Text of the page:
Chipotle backs off its local-ingredients policy after E. coli scare

New Yorkers Hesitant To Eat Chipotle After E. Coli Cases Expand To State

Chipotle executives have tightened food-safety standards in response to November's big E. coli outbreak, and a pair of unrelated norovirus and salmonella scares before that. The chain's updated protocols require more vigilance from suppliers on the health-hazards front, which is understandable. The side effect is these higher standards could also jeopardize the chain's well-established commitment to buying local ingredients. In an email to Bloomberg, spokesman Chris Arnold explains the predicament: "We have elevated requirements for all of our produce suppliers (chiefly in the area of testing of ingredients) and we are not sure that all of the current local suppliers will be able to meet those elevated protocols."

Additionally, the chain's "Food with Integrity" page formerly explained its commitment to buying locally. That portion's now gone, replaced by a bit stressing the importance of reliable, long-term relationships with suppliers. Arnold explained to Bloomberg that they switched it up for two reasons: "because we are not entirely sure what it will look like next year given some changes we have made," and also "because the program is largely out of season." In fact, Chipotle's program for buying locally runs from June to October — aka the time of year when things actually grow — in most parts of the country, Arnold explains, so who knows? Maybe it will reappear in some form next summer.

Learn more about recent E. coli cases:

E. coli cases and food poisoning
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Chipotle backs off its local-ingredients policy after E. coli scare
BOSTON - AUGUST 23: Colony of E. coli cells are grown in the synthetic biology lab at Harvard Medical School in Boston on Tuesday, August 23 2011. (Photo by Wendy Maeda/The Boston Globe via Getty Images)
ELIOT, ME - MAY 26: Kyler Dove, a seventh grader at Marshwood Middle School in Eliot, stops to take a drink from one of the 11,520 water bottles donated to the school Tuesday, May 26, 2015 by Cumberland Farms. Home Depot and Hannaford have also made donations to the school as it manages the current E coli scare. (Photo by Jill Brady/Portland Press Herald via Getty Images)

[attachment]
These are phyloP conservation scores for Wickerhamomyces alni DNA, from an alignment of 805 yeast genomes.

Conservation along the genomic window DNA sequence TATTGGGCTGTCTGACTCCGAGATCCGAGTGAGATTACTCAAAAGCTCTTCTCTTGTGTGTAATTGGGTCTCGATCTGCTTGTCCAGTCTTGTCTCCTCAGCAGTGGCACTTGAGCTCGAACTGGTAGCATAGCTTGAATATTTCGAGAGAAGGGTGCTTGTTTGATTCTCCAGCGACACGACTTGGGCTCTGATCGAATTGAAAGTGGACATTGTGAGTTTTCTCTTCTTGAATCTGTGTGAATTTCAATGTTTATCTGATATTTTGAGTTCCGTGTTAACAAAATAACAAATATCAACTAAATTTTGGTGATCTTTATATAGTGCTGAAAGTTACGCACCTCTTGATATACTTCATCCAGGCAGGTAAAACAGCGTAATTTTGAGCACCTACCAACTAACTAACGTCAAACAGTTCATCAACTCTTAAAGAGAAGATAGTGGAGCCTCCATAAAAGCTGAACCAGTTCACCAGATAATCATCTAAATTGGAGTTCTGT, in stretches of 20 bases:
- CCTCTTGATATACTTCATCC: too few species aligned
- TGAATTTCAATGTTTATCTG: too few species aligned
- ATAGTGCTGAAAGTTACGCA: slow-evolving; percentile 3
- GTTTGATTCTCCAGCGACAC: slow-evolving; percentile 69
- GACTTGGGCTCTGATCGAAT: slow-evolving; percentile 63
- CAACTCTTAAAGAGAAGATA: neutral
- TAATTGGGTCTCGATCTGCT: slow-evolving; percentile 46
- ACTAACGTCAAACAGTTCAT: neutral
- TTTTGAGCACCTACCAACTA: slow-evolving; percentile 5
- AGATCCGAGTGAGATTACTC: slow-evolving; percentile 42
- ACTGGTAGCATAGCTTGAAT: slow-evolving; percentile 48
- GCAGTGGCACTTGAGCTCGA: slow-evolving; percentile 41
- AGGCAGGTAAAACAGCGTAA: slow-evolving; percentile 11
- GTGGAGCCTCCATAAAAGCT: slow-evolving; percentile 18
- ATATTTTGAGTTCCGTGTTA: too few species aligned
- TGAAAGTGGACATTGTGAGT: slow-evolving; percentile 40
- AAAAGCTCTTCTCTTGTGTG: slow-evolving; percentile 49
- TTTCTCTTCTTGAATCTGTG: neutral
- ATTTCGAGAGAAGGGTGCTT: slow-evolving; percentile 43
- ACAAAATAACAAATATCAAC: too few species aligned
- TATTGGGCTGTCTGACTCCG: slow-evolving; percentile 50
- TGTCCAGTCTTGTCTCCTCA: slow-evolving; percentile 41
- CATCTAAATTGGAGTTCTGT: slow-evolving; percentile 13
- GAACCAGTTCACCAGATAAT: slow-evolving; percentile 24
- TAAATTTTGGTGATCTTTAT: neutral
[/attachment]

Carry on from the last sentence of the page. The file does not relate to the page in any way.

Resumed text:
PORTLAND, OR - MAY 23: A shopper looks for bottled water on nearly empty shelves at a New Seasons Supermarket May 23, 2014 in Portland, Oregon. Oregon health officials ordered Portland to issue a boil-water alert after three separate samples tested positive for E. coli, a bacterium that can cause severe gastrointestinal illness. (Photo by Natalie Behring/Getty Images)
Jack Kurtz, 10, right, and mother Paula Gillett pose for portrait in their Rockford, Illinois home, November 5, 2009. Jack recovered from a food-borne illness last year. The source of the E. coli that hospitalized him was never determined. (Photo by Lane Christiansen/Chicago Tribune/MCT via Getty Images)
Madison Sedbrook, 6, right, and her mother Cindy are in their home at Highlands Ranch on Tuesday. Madison's parents are suing because she got e coli from eating raw cookie dough recalled by Nestle. Hyoung Chang/ The Denver Post (Photo By Hyoung Chang/The Denver Post via Getty Images)
PHILADELPHIA - FEBRUARY 21: A BJ's Wholesale Club awaits customers on February 21, 2007 in Philadelphia, Pennsylvania. Yesterday, the giant wholesaler announced a voluntary recall of prepackaged Wellsley Farms mushrooms, due to possible trace amounts of E.coli. No cases of the illness have been reported. (Photo by Jeff Fusco/Getty Images)


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